Namecheap SSL Certificates vs. OpenSSL

Overview
ProductRatingMost Used ByProduct SummaryStarting Price
Namecheap SSL Certificates
Score 5.5 out of 10
N/A
Domain registrar and web host Namecheap offers SSL Certificates.N/A
OpenSSL
Score 9.2 out of 10
N/A
OpenSSL is a toolkit for the Transport Layer Security (TLS) and Secure Sockets Layer (SSL) protocols. It is also a general-purpose cryptography library.N/A
Pricing
Namecheap SSL CertificatesOpenSSL
Editions & Modules
No answers on this topic
No answers on this topic
Offerings
Pricing Offerings
Namecheap SSL CertificatesOpenSSL
Free Trial
NoNo
Free/Freemium Version
NoNo
Premium Consulting/Integration Services
NoNo
Entry-level Setup FeeNo setup feeNo setup fee
Additional Details
More Pricing Information
Community Pulse
Namecheap SSL CertificatesOpenSSL
Top Pros

No answers on this topic

Top Cons
User Ratings
Namecheap SSL CertificatesOpenSSL
Likelihood to Recommend
10.0
(1 ratings)
10.0
(1 ratings)
User Testimonials
Namecheap SSL CertificatesOpenSSL
Likelihood to Recommend
Namecheap
There aren't a lot of downsides with Namecheap SSL [Certificates]. We use them primarily unless a client or contractual needs states otherwise. They are fast, responsive and essentially cheap. This is just because they are a wholesale reseller from trusted certificate authorities like a lot of their counterparts. However their reputation for cost and ease have put them in the top running. As I mentioned, there is basically no support beyond the delivering of the purchased product as requested. In some circumstance, when clients move/switch hosting/marketing representation, transfer of the SSL ownership can be a hassle because you don't have a dedicated support portal. But you get what you pay for and the savings justify it.
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Open Source
I would recommend OpenSSL for just about any kind of cryptographic operations that you may need. I can't think of a particular situation where it would not be appropriate to use OpenSSL for a cryptographic function of some sort or another. If you are going to provide some sort of encryption service in a product, OpenSSL is probably the best way to get it off the ground and going. With other competitors, you may get it working, but I fear long term support and interoperability will be an issue.
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Pros
Namecheap
  • Reliable and verifiable chain of trust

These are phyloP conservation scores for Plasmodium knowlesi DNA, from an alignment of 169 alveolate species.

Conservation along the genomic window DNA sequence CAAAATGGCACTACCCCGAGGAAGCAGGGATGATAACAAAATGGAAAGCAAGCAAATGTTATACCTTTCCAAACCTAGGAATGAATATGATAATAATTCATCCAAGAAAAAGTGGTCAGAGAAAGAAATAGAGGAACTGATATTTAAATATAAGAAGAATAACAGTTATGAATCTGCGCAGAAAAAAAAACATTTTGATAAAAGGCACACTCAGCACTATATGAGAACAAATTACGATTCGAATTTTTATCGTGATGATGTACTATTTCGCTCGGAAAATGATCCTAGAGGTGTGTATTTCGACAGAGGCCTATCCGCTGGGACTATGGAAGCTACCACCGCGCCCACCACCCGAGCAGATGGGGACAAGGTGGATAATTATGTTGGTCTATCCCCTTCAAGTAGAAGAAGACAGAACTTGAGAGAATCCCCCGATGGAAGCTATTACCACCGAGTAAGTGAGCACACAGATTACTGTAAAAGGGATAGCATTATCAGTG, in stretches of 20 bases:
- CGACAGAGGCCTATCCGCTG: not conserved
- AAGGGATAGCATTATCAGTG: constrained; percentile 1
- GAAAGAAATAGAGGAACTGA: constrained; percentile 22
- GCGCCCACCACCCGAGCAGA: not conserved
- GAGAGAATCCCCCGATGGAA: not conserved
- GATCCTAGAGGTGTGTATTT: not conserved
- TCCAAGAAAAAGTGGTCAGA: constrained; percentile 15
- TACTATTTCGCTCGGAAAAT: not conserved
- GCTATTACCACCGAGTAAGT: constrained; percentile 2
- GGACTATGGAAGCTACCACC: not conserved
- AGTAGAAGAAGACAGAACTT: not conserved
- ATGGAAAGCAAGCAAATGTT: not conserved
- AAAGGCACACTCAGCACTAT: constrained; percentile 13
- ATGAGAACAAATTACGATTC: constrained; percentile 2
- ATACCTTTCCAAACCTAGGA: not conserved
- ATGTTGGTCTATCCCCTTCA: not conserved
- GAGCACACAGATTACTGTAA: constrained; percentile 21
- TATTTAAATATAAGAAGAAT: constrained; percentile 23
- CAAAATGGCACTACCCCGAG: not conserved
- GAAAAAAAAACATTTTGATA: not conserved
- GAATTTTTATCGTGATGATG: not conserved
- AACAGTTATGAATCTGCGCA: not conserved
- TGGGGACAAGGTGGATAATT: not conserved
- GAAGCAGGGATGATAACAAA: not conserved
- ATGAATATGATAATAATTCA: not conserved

• Reseller of reputable certificate authorities like RapidSSL, geoTrust
  • They are one of the cheapest and most reliable issuers with industry leading verification practices
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Open Source
  • integrates into just about everything
  • codebase is well managed and follows predictable paths
  • although there are alternatives, OpenSSL is vastly better supported
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Cons
Namecheap
  • Basically no customer support post-sale
  • No technical support for implementation if you need it (most SysAdmins will not)
  • Excessive marketing/reminder/renewal emails
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Open Source
  • the entire project could be completely refactored while preserving the library apis
  • the documentation on command line usage is not usually the best
  • code examples are not very well explained
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Alternatives Considered
Namecheap
They are basically just first party certificate authorities and have the brand recognition that goes with that. NameCheap [SSL Certificates] really is just doing the job of volume negotiations and reselling while integrating a markup and opportunity to sell their various other products (which also have some compelling ROI based on cost and client needs)
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Open Source
LibreSSL is another option to OpenSSL, however, the sheer volume of other applications using OpenSSL and the wide support for it makes OpenSSL a compelling product.
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Return on Investment
Namecheap
  • Low cost means we don't have to pass on to clients and nickel and dime them
  • Low cost also means we can build dedicated environments for a variety of needs without hitting budget constraints
  • Fast communication and deployment means we are agile
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Open Source
  • roi is hard to measure for openssl. It's not that it doesn't provide a significant roi, but it is in the background of an application, not the foreground.
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